The beavers are back, dam it!

A programme to reintroduce a `keystone' species is providing a rare building block for environmental education. Douglas Blane reports

Douglas Blane

When it comes to building dams, teachers are more competitive than pupils, says Polly Philpott at a demonstration of a new educational resource for primary and secondary teachers on the reintroduction of beavers to Britain, 400 years after they were hunted to extinction.

"Pupils ask lots of questions when we get them doing this," says the senior education officer for the Scottish Beaver Trial, during a dam- building activity towards the end of a session at the University of Glasgow's zoological museum.

"So do teachers, but when they're working in groups they really want their dam to be the best. It is hard to build a watertight dam with nothing but dead twigs. Beavers use mud too, but that gets messy in a classroom."

The Beaver Reintroduction Trial, begun in 2009, saw four family groups and a pair of beavers, captured for the purpose in Norway and released into one of the remotest parts of the country - Knapdale Forest in Argyll. The UK's first major mammal reintroduction scheme is monitoring the progress of these aquatic dam-builders - and the young that are born to them - until 2014, senior education officer Amy Cox explains to the teachers.

"Then the Scottish government will assess all the evidence . and decide whether to introduce more beavers to Scotland."

The teachers at today's session see the project as a great way to convey their love and knowledge of wildlife to pupils.

"I run a wildlife club at lunchtimes," says biology teacher Alexander Smith from Cathkin High, South Lanarkshire. "I've visited Knapdale several times. We heard the beavers splashing about among the trees, but it's not easy to see them. It was raining - they come out at dusk and so do the midges."

The trial partners - Scottish Wildlife Trust, the Royal Zoological Society of Scotland and the Forestry Commission - have put together a free pack of resources and started demonstrating these.

"We've delivered three sessions to pupils, as part of Glasgow Science Festival, as well as today's training for teachers," Miss Philpott says. "The festival organised the teachers and pupils to come to our sessions and they provided this venue. It's a fantastic partnership."

The resources, aimed at primary to upper secondary, can be downloaded from the Scottish Beaver Trial website. Teacher information, student activities and answer sheets are provided, and there is a "kids' zone" for younger learners. Activities range from selecting a site and writing newspaper reports to dam-building, designing habitats and debating the reintroduction of beavers, from the points of view of all the stakeholders.

"The beaver trial is a contentious issue and has been from the start," Miss Cox says. "There are arguments for and against. So it's a great topic for debate."

That same versatility is built into the other activities, nearly all of which can be used with learners of all ages. Relevant experiences and outcomes have been identified for all activities and every area of the curriculum, from expressive arts to social studies.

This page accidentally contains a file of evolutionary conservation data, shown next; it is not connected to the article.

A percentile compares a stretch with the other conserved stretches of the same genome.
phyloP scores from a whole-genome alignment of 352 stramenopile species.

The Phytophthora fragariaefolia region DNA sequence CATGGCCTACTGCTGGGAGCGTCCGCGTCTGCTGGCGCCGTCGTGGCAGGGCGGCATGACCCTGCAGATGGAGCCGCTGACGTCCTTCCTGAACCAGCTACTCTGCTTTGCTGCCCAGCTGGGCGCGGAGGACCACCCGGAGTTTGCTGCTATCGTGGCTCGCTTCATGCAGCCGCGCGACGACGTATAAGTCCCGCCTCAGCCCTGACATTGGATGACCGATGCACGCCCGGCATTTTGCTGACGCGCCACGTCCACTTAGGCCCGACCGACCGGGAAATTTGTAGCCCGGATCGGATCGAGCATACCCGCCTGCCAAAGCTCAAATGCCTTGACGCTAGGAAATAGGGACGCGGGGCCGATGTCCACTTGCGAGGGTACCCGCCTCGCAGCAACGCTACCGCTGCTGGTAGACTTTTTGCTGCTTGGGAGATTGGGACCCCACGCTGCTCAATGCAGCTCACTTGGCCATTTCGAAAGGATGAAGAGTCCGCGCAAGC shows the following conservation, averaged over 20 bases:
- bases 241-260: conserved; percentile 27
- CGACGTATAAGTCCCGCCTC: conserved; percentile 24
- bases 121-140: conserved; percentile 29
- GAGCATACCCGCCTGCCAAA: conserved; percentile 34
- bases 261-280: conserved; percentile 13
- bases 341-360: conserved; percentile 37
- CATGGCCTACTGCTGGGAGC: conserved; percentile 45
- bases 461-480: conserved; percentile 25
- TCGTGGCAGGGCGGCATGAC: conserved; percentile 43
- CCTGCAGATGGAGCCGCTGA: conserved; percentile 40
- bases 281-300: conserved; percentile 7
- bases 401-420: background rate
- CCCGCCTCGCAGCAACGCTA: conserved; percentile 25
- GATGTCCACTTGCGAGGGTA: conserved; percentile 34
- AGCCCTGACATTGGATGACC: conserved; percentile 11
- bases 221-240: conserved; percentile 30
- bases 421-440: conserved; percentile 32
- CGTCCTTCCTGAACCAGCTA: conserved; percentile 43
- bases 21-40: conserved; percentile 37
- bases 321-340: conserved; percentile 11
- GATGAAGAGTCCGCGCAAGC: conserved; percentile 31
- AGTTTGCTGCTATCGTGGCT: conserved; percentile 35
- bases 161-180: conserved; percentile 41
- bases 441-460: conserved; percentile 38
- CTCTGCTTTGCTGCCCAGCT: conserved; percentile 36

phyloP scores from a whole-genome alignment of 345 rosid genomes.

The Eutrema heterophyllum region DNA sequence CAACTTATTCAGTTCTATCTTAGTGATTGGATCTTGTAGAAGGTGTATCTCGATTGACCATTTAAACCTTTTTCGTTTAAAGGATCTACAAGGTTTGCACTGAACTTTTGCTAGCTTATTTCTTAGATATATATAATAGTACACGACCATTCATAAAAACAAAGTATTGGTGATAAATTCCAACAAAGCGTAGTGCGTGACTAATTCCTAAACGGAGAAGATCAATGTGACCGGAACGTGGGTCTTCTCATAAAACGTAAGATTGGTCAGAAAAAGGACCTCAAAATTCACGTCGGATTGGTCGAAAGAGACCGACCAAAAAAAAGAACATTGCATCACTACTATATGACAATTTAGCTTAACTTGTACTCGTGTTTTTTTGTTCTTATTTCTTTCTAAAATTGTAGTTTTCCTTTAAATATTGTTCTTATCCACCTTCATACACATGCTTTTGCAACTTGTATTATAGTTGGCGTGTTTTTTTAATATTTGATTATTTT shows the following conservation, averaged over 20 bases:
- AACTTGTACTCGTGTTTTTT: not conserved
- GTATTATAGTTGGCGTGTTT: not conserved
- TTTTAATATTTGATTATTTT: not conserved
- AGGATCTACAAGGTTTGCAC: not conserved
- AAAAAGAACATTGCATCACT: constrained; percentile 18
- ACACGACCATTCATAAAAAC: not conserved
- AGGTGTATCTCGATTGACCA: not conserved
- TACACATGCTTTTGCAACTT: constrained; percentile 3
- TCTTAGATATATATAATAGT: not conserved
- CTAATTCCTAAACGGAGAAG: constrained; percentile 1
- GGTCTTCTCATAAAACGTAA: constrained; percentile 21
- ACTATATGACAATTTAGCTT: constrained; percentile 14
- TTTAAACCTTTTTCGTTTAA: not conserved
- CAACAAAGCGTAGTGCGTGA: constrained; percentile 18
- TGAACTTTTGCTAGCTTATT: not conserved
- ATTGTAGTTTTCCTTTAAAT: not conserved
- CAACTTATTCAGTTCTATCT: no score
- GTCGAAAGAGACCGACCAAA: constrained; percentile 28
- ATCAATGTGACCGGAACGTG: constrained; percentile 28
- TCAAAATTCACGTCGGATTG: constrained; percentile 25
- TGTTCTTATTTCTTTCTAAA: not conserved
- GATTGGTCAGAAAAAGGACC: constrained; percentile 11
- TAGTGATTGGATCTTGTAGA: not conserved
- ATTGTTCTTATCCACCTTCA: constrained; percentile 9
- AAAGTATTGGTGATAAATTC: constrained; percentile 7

For Amanda McGarvey, principal teacher of biology at Holyrood Academy, the beaver activities are valuable in themselves and as a stimulus to other teaching ideas. "One of today's activities had us working through the features of a site you need to study to see if it's suitable - running water, vegetation, pH levels and so on. I'm thinking now I could devise similar group activities for a patch of land at our school, where we're planning to have a wild garden and dens for animals."

The quality of the resources, the relaxed yet stimulating style of the workshop, and the thinking and discussion time it gave the teachers all feature in their feedback to the presenters. The final question is about site access by schools.

"The location is about two hours' drive from Glasgow," Miss Philpott replies. "There's a short walk down to see the dam the beavers have built, and a longer one right around the loch. We will soon have a virtual tour on the website, so teachers can see in advance where to walk and what to look out for. It's a good idea to contact our educational ranger before you go."




- Beavers are vegetarian, never eat fish and live for up to 15 years.

- A beaver can move 10 times its own weight in a day.

- They were hunted to extinction in Britain for fur and scent, used in perfume.

- They are crepuscularnocturnal mammals; they emerge at dusk and work through the night.

- They dam rivers as a defence against predators and for access to food in winter; this creates wetlands that attract frogs, otters, ducks, fish and invertebrates, making beavers a "keystone species" - one that has a disproportionately large effect on an ecosystem.

- Beavers have many benefits but flooding from dams can cause problems for humans.

Register to continue reading for free

It only takes a moment and you'll get access to more news, plus courses, jobs and teaching resources tailored to you

Douglas Blane

Latest stories